The Shakespeare Conference: SHK 13.0397  Monday, 11 February 2002

From:           Richard Burt <This email address is being protected from spambots. You need JavaScript enabled to view it.>
Date:           Friday, 8 Feb 2002 12:53:47 -0500
Subject:        More on Scotland, PA

Here is one more:


February 8, 2002
Lady Macbeth, Medium Rare

For Maura Tierney, late of television's "News Radio" and currently of
"E.R.," it's no more Ms. Nice Girl. In "Scotland, Pa.," an independent
film opening today in New York, Ms. Tierney steps away from the
sweetness and affability she's made her trademark to play Lady Macbeth
in an updating of Shakespeare's Scottish tragedy, now set in a fast-food
establishment in the Pennsylvania hinterlands.

"I don't think anyone would have cast me as Pat," Ms. Tierney said,
referring to the new name the character has been given in the script,
"except my husband. He probably sees that part of me every morning."

"Scotland, Pa." was adapted and directed by Billy Morrissette, a
hard-working actor in his own right who happens to be Ms. Tierney's

"I had to sleep with the director for 10 years to get the part," Ms.
Tierney joked over coffee in Los Angeles, "which is probably a record."

The inspiration for Mr. Morrissette's update, Ms. Tierney said, was the
irresistible pun on "Macbeth" and "McDonald's." In the film, Joe McBeth
(James LeGros), a manager at a burger stand owned by Norm Duncan (James
Rebhorn), gives in to the entreaties of his ambitious wife and plots the
takeover of Duncan's kingdom. Things look good for the avaricious couple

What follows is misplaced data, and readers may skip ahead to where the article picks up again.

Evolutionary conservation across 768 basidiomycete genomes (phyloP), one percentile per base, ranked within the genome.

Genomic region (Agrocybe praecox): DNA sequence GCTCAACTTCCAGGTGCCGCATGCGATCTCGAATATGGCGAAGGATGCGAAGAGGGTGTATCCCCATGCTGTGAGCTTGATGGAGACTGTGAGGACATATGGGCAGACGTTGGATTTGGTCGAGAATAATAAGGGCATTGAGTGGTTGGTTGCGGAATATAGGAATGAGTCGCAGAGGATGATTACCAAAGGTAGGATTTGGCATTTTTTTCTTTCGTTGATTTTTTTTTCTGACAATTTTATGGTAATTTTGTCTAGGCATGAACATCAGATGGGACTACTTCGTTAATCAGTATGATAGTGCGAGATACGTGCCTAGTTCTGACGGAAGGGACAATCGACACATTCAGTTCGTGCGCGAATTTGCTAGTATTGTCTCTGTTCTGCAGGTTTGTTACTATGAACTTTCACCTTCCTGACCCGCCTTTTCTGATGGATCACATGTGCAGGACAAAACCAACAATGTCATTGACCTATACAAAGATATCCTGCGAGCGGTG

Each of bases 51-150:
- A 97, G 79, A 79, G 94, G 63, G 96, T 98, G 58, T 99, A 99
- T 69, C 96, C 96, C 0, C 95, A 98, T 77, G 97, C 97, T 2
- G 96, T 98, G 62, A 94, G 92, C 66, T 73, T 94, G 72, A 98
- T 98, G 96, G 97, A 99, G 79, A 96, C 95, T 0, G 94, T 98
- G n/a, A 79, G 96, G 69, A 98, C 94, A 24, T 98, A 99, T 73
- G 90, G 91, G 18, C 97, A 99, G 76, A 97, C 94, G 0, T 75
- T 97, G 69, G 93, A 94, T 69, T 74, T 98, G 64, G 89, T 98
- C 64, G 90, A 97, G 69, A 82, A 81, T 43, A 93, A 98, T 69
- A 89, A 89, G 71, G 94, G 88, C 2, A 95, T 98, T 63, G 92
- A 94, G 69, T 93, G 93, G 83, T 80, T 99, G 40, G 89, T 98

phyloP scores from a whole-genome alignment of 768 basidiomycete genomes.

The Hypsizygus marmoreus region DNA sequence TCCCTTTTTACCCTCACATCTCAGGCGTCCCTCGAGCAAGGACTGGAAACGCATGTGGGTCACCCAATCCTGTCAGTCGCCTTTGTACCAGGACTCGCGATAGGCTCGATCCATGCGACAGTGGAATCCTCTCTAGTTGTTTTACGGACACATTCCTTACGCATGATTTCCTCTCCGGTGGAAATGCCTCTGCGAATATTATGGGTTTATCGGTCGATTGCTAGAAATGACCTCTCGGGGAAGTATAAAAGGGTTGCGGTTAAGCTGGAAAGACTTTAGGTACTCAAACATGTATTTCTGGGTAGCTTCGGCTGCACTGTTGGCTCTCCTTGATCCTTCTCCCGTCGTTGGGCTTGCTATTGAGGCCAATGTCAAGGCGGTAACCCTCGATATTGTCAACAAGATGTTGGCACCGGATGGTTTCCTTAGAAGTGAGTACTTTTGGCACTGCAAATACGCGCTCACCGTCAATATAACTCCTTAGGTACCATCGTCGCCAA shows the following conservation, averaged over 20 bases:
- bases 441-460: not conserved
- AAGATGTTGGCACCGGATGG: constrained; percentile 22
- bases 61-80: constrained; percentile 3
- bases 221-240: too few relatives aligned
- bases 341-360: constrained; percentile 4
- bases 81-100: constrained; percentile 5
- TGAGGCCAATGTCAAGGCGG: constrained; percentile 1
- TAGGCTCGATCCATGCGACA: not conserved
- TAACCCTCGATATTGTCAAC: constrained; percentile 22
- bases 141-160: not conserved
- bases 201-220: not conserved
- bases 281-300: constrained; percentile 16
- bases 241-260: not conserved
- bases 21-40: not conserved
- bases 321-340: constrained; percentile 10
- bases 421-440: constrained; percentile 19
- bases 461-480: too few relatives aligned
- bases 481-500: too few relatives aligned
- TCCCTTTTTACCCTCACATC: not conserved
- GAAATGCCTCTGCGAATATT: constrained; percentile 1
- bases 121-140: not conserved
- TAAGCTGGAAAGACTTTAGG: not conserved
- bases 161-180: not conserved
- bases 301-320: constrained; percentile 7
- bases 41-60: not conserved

until the appearance of a suspicious police lieutenant, Ernie McDuff
(Christopher Walken).

"My husband worked at a Dairy Queen when he was in high school and was
fired," Ms. Tierney said, "and I think he's had a chip on his shoulder
ever since."

For Ms. Tierney, one of the dangers in tackling the project was letting
in too much Shakespeare: "Rather than think about playing Lady Macbeth,
I tried to let that inform the character that Billy wrote. I re-read the
text, and the language is so beautiful that there can be a sentence that
crystallizes the entire play. I tried to use those things as inspiration
and play Pat for herself."
Physical passion, Ms. Tierney said, is what really separates Pat from
her Shakespearean predecessor: "There is no sex in `Macbeth,' which is
weird; it's one of the few plays in which the couple doesn't even refer
to it. So that was completely different, the choice that Billy made to
use sex as a motivating factor.

"Also, the difference in Billy's script is that Pat goes crazy on
screen," Ms. Tierney said. "Lady Macbeth leaves and goes nuts
backstage.  Billy chose to put that in front of the audience. It's more
fun for me as an actress, and I definitely get more screen time."

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